Parking a Car or Other Vehicle, from Life in the USA: The Complete Guide for Immigrants and Americans

Life in the USA is a complete guide to American life for immigrants and Americans. All materials on this site Copyright © Elliot Essman 2014. All rights reserved.    Home    Back    Next

Life in the USA
Transportation
The Automobile

Parking
Parking is another constant problem, especially in big cities. Commercial parking lots and garages can be expensive in cities, and free parking may be difficult or impossible to find. Parking meters are everywhere in the United States, though even areas with meters may have some hours in which parking is forbidden.

Parking Meters. Traditionally, meters required parkers to deposit coins to park for a specified period of time, say 25 cents for each fifteen minutes with up to a two hour limit. More and more, parkers are required to deposit coins or bills (or use a credit card) to pay for their parking at a centralized electronic device. The device ejects a receipt which the parker is required to place on the dashboard to indicate the hours paid for and the hour and minute the parking expires.

Parking Tickets. Localities make money by giving tickets to illegally parked cars. They may even tow your car away if it is not properly parked. Some localities immobilize the car with a wheel lock. Others place huge stickers on the windows.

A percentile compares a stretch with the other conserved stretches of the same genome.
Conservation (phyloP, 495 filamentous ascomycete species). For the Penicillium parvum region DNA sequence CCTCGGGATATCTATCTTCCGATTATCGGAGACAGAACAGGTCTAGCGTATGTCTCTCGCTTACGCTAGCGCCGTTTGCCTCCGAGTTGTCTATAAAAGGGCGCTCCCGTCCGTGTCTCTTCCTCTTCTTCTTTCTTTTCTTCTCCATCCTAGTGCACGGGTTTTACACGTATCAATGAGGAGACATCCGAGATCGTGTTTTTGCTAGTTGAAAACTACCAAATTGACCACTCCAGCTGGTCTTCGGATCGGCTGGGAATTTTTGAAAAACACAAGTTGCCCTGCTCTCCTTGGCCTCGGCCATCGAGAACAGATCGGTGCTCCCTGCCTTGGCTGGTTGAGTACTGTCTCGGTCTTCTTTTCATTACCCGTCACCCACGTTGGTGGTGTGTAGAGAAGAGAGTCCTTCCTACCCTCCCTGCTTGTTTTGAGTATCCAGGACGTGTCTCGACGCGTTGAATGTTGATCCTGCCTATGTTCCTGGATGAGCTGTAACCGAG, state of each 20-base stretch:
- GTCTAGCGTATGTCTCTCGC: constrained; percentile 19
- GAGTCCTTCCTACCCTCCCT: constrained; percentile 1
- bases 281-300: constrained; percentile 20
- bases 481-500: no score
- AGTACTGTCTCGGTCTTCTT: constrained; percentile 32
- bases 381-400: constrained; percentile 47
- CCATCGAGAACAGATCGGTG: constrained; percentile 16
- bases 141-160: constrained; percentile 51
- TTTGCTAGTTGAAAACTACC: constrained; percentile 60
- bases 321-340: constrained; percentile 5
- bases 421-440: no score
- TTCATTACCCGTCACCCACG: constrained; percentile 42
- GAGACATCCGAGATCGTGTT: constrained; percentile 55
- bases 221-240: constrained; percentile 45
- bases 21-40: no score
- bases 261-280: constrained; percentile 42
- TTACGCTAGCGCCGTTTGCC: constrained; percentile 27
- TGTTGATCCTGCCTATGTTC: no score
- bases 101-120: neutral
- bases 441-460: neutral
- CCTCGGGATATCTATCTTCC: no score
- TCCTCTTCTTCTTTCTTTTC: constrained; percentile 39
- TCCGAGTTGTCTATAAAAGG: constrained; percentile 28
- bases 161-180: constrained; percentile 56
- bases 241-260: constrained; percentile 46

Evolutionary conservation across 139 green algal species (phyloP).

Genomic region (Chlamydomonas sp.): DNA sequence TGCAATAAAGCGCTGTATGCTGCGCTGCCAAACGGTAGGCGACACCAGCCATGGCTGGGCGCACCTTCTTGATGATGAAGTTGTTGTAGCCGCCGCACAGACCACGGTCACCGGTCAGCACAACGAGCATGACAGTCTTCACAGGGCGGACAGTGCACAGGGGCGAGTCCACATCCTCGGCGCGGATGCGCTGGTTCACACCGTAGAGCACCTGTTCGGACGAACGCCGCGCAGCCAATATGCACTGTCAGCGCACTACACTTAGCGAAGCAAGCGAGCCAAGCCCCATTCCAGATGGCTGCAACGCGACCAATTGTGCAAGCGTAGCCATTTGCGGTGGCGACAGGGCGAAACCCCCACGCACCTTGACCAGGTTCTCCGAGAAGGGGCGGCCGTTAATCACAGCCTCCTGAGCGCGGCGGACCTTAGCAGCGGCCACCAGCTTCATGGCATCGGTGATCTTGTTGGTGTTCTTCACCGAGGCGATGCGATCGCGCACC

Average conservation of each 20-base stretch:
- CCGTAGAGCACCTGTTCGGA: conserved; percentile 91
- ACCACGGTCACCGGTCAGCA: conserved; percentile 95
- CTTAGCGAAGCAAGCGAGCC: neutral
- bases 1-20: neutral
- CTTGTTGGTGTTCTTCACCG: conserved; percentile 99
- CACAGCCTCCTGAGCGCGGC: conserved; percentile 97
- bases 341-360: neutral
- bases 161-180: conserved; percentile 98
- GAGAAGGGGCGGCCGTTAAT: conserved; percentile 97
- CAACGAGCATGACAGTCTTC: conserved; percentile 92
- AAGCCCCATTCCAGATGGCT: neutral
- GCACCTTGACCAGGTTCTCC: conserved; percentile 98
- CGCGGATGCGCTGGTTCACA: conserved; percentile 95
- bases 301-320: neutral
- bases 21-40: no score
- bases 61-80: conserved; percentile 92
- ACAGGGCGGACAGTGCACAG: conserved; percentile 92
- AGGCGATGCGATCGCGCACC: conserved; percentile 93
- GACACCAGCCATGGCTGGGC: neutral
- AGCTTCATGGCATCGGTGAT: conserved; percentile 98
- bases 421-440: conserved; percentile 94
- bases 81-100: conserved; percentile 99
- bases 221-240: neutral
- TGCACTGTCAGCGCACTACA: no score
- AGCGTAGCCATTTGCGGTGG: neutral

Regulations and Rules. It is not easy to understand parking regulations. Every city, town and village has different rules and regulations. Streets should have signs hanging on poles which indicate exactly when cars may park on them, but they won't always. Streets with parking meters may have time limits during which the car may be parked, even if you continue to “feed” the meter. Police and parking department employees may actually make chalk marks on your car's tires so they can later determine if you have been parked for too long.

Overnight Parking. Many communities have regulations that prohibit the parking of cars on the streets overnight. In many cases, the only warning you have of these regulations are small signs at the borders of the communities. Be careful of this.

Handicapped parking spaces allow people who have difficulty getting around to park close to stores and other public areas. These people have special license plates. Police will give tickets to anyone else parking in the spaces. The spaces usually have the figure of a person in a wheelchair painted on them, or they will be indicated by a special blue sign with a wheelchair symbol.

Vandalism and Theft. When you park your car, you will also have to be careful about vandalism and theft. It only takes a few seconds for a thief to break your car's window and steal the radio or other valuables. Car trunks are not secure against someone willing to break the lock. Try to park you car in a well lit area with plenty of pedestrian traffic. This is also a good tactic to make it safer for you personally when you enter and leave your car. Many people in America use special steering wheel locks to protect their cars from theft.


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